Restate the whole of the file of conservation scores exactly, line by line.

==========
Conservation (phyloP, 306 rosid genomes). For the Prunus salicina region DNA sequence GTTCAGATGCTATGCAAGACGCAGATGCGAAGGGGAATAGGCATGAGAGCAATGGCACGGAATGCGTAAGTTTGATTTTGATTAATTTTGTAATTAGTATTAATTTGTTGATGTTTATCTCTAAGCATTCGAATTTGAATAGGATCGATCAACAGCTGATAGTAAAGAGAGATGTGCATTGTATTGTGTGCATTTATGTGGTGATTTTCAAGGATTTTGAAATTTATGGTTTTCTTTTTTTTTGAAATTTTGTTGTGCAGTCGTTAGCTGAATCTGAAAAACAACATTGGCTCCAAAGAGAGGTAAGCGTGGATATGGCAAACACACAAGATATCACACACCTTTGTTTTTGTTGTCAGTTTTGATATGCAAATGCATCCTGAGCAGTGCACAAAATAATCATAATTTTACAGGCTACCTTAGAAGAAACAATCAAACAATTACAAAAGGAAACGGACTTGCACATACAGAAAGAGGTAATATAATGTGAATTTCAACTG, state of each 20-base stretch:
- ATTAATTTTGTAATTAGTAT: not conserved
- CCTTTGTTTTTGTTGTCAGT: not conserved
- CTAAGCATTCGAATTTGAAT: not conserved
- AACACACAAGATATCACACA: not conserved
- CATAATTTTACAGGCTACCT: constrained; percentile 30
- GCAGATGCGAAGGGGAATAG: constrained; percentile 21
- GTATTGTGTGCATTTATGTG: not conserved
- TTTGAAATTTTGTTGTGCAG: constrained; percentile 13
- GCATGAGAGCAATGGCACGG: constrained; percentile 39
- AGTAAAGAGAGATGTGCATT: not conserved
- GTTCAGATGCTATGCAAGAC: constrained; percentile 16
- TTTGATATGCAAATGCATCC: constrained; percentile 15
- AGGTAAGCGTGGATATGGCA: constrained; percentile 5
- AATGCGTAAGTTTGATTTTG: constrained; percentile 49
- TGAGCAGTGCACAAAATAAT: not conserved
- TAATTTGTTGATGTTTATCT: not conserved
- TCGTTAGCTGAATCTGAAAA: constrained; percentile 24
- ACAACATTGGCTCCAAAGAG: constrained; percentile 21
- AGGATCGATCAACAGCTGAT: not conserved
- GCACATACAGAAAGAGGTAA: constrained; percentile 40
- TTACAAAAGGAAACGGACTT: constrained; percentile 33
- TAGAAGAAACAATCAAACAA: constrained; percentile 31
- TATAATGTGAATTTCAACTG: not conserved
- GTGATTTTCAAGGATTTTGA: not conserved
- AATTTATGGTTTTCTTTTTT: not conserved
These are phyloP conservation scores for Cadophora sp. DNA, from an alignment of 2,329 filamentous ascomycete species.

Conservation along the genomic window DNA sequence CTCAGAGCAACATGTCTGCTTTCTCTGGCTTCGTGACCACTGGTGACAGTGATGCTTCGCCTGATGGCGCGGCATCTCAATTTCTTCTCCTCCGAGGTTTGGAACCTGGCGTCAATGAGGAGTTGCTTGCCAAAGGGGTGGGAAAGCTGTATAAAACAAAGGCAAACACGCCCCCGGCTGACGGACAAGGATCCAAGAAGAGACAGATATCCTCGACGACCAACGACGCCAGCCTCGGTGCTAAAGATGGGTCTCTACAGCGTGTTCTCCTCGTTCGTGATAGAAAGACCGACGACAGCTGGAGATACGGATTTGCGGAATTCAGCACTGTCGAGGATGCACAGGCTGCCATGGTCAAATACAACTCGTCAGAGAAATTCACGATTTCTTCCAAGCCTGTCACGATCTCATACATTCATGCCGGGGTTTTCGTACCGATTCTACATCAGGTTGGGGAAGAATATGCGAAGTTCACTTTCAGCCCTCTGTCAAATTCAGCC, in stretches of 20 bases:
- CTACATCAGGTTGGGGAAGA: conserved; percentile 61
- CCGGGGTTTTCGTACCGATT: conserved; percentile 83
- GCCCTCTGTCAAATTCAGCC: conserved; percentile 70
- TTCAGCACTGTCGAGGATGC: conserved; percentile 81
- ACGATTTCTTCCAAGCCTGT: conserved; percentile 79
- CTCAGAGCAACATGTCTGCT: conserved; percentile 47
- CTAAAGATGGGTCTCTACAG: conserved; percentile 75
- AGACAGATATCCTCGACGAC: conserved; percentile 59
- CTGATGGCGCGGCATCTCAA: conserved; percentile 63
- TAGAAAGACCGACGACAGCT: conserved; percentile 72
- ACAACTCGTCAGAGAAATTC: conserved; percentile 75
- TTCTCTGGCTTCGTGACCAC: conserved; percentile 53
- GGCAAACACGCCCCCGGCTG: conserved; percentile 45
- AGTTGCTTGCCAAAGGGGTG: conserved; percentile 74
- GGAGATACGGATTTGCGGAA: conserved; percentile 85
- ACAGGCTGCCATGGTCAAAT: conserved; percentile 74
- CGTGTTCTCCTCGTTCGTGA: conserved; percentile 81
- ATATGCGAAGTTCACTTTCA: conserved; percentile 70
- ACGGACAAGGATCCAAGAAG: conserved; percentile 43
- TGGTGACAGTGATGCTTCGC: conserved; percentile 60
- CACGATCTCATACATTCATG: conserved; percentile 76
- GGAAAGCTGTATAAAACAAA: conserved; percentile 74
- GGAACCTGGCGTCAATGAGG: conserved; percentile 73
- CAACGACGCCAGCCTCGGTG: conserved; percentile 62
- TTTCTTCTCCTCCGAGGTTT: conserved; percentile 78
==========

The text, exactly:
Conservation (phyloP, 306 rosid genomes). For the Prunus salicina region DNA sequence GTTCAGATGCTATGCAAGACGCAGATGCGAAGGGGAATAGGCATGAGAGCAATGGCACGGAATGCGTAAGTTTGATTTTGATTAATTTTGTAATTAGTATTAATTTGTTGATGTTTATCTCTAAGCATTCGAATTTGAATAGGATCGATCAACAGCTGATAGTAAAGAGAGATGTGCATTGTATTGTGTGCATTTATGTGGTGATTTTCAAGGATTTTGAAATTTATGGTTTTCTTTTTTTTTGAAATTTTGTTGTGCAGTCGTTAGCTGAATCTGAAAAACAACATTGGCTCCAAAGAGAGGTAAGCGTGGATATGGCAAACACACAAGATATCACACACCTTTGTTTTTGTTGTCAGTTTTGATATGCAAATGCATCCTGAGCAGTGCACAAAATAATCATAATTTTACAGGCTACCTTAGAAGAAACAATCAAACAATTACAAAAGGAAACGGACTTGCACATACAGAAAGAGGTAATATAATGTGAATTTCAACTG, state of each 20-base stretch:
- ATTAATTTTGTAATTAGTAT: not conserved
- CCTTTGTTTTTGTTGTCAGT: not conserved
- CTAAGCATTCGAATTTGAAT: not conserved
- AACACACAAGATATCACACA: not conserved
- CATAATTTTACAGGCTACCT: constrained; percentile 30
- GCAGATGCGAAGGGGAATAG: constrained; percentile 21
- GTATTGTGTGCATTTATGTG: not conserved
- TTTGAAATTTTGTTGTGCAG: constrained; percentile 13
- GCATGAGAGCAATGGCACGG: constrained; percentile 39
- AGTAAAGAGAGATGTGCATT: not conserved
- GTTCAGATGCTATGCAAGAC: constrained; percentile 16
- TTTGATATGCAAATGCATCC: constrained; percentile 15
- AGGTAAGCGTGGATATGGCA: constrained; percentile 5
- AATGCGTAAGTTTGATTTTG: constrained; percentile 49
- TGAGCAGTGCACAAAATAAT: not conserved
- TAATTTGTTGATGTTTATCT: not conserved
- TCGTTAGCTGAATCTGAAAA: constrained; percentile 24
- ACAACATTGGCTCCAAAGAG: constrained; percentile 21
- AGGATCGATCAACAGCTGAT: not conserved
- GCACATACAGAAAGAGGTAA: constrained; percentile 40
- TTACAAAAGGAAACGGACTT: constrained; percentile 33
- TAGAAGAAACAATCAAACAA: constrained; percentile 31
- TATAATGTGAATTTCAACTG: not conserved
- GTGATTTTCAAGGATTTTGA: not conserved
- AATTTATGGTTTTCTTTTTT: not conserved
These are phyloP conservation scores for Cadophora sp. DNA, from an alignment of 2,329 filamentous ascomycete species.

Conservation along the genomic window DNA sequence CTCAGAGCAACATGTCTGCTTTCTCTGGCTTCGTGACCACTGGTGACAGTGATGCTTCGCCTGATGGCGCGGCATCTCAATTTCTTCTCCTCCGAGGTTTGGAACCTGGCGTCAATGAGGAGTTGCTTGCCAAAGGGGTGGGAAAGCTGTATAAAACAAAGGCAAACACGCCCCCGGCTGACGGACAAGGATCCAAGAAGAGACAGATATCCTCGACGACCAACGACGCCAGCCTCGGTGCTAAAGATGGGTCTCTACAGCGTGTTCTCCTCGTTCGTGATAGAAAGACCGACGACAGCTGGAGATACGGATTTGCGGAATTCAGCACTGTCGAGGATGCACAGGCTGCCATGGTCAAATACAACTCGTCAGAGAAATTCACGATTTCTTCCAAGCCTGTCACGATCTCATACATTCATGCCGGGGTTTTCGTACCGATTCTACATCAGGTTGGGGAAGAATATGCGAAGTTCACTTTCAGCCCTCTGTCAAATTCAGCC, in stretches of 20 bases:
- CTACATCAGGTTGGGGAAGA: conserved; percentile 61
- CCGGGGTTTTCGTACCGATT: conserved; percentile 83
- GCCCTCTGTCAAATTCAGCC: conserved; percentile 70
- TTCAGCACTGTCGAGGATGC: conserved; percentile 81
- ACGATTTCTTCCAAGCCTGT: conserved; percentile 79
- CTCAGAGCAACATGTCTGCT: conserved; percentile 47
- CTAAAGATGGGTCTCTACAG: conserved; percentile 75
- AGACAGATATCCTCGACGAC: conserved; percentile 59
- CTGATGGCGCGGCATCTCAA: conserved; percentile 63
- TAGAAAGACCGACGACAGCT: conserved; percentile 72
- ACAACTCGTCAGAGAAATTC: conserved; percentile 75
- TTCTCTGGCTTCGTGACCAC: conserved; percentile 53
- GGCAAACACGCCCCCGGCTG: conserved; percentile 45
- AGTTGCTTGCCAAAGGGGTG: conserved; percentile 74
- GGAGATACGGATTTGCGGAA: conserved; percentile 85
- ACAGGCTGCCATGGTCAAAT: conserved; percentile 74
- CGTGTTCTCCTCGTTCGTGA: conserved; percentile 81
- ATATGCGAAGTTCACTTTCA: conserved; percentile 70
- ACGGACAAGGATCCAAGAAG: conserved; percentile 43
- TGGTGACAGTGATGCTTCGC: conserved; percentile 60
- CACGATCTCATACATTCATG: conserved; percentile 76
- GGAAAGCTGTATAAAACAAA: conserved; percentile 74
- GGAACCTGGCGTCAATGAGG: conserved; percentile 73
- CAACGACGCCAGCCTCGGTG: conserved; percentile 62
- TTTCTTCTCCTCCGAGGTTT: conserved; percentile 78